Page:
dagoski: Emperor Norton I of the Bear State Republic (Default)
[personal profile] dagoski
I often have a dismissive view of many of the so called new information technologies.  Often they're just applications of technologies rather than new ones in and of themselves.  Much of the time, I fail to see the dramatic new vistas these techs offer because I know and understand the foundations too well.  They're just trivial database applications.  Geospatial metadata?  Bah.  I've been dealing with that since 1992 when I worked in ground control.  Unfortunately, that attitude misses the Big Deal that's changing the world.  True enough the tech is old and old hat for an application developer and all around info geek like myself.  However, due to spending years administering systems, I fail to see what people with vision do with them.  Case in point today.  I'm beginning the great LA apartment hunt.  I found a good locator service.  Once of the nice features they have is a Google Street view of all their advertised properties.  This is nice because it lets me eliminate lodgings in bad neighborhoods.  Being an LA native, I can determine badness by architecture and the overall look of the street.  Besides, after living in Philly, I have mad skills in neighborhood determination.  The real coolness, however, is that Google Street View moves.  You can virtually drive down the street.  I spent this morning looking at the commute to UCLA from various likely candidates.  This is so, amazingly cool!  I could check out the area surrounding the property and was able to make quick determination as to the viability of cycling from various points.  What astounds me after having lived away from LA for the bulk of my adult life is how much room there is on all the streets.  Many of the streets from Culver City/Palms/Mar Vista are arterial by most cities standards.  However, in LA, many of these are neighborhood streets.  They all have light traffic, generous shoulder and long expanses of sidewalk when either condition fails.  The only tricky bit is the transition form Overland Ave to Santa Monica Blvd.  Overland Ave seems to be the common denominator in many of these neighborhoods.  In previous years, there was simply no way I could find this stuff out without knowing someone familiar with the area.  The wealth of information available to me for a trivial cost in terms of connection dramatically shortened my apartment search and helped me make decisions I would only be able to make by actually going to the site.  This means that my Feb. Trip to LA is probably just going a formality to check the physical structure and sign a lease, leaving me with a goodly amount of down time.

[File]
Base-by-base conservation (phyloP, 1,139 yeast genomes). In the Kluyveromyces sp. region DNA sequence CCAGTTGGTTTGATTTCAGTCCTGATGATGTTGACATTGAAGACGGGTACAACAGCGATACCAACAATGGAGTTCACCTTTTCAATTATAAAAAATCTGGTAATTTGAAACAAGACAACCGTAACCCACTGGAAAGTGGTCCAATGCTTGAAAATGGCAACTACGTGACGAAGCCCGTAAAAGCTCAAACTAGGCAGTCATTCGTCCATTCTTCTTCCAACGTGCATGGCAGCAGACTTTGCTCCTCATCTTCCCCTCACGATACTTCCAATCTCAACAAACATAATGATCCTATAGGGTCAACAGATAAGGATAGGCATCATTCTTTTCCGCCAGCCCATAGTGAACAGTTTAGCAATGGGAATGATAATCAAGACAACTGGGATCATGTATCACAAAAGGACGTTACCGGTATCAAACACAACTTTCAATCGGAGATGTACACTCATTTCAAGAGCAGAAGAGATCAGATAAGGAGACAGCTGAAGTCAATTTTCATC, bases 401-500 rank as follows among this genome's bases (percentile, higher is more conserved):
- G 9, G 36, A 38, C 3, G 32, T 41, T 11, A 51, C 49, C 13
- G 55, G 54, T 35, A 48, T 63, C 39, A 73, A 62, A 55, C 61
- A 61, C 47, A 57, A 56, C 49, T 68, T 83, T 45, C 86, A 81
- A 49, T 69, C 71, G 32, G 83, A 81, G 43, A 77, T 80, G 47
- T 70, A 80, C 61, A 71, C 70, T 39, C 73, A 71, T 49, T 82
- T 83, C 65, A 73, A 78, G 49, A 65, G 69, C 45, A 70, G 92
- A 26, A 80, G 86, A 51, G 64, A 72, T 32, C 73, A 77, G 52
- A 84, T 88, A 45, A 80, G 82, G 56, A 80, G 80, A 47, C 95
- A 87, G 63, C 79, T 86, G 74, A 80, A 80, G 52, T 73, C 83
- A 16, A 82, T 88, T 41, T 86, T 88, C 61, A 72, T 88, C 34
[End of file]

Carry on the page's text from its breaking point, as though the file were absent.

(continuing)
This experience is an example of what Alberts called Power to the Edge.  In an age of cheap bandwidth and storage, the center of gravity for information exchanges has shifted to the edges of organizations and societies.  While this information was created and is stored in a central place, a Google data center, it is no longer actively distributed by an infrastructure which filters and packages the information.  That's left to a variety of entrepreneurs, activists, organizations and crafty individuals.  The invent new applications, draw independent conclusions and create their own insights.  This is a radical departure from previous, Industrial Age, paradigms of information distribution.  Even though it's a old and focused on military issues, David Alberts' Power to the Edge should be required reading for all information professionals.  He saw where we were headed very clearly back in 2001.

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dagoski: Emperor Norton I of the Bear State Republic (Default)

July 2011

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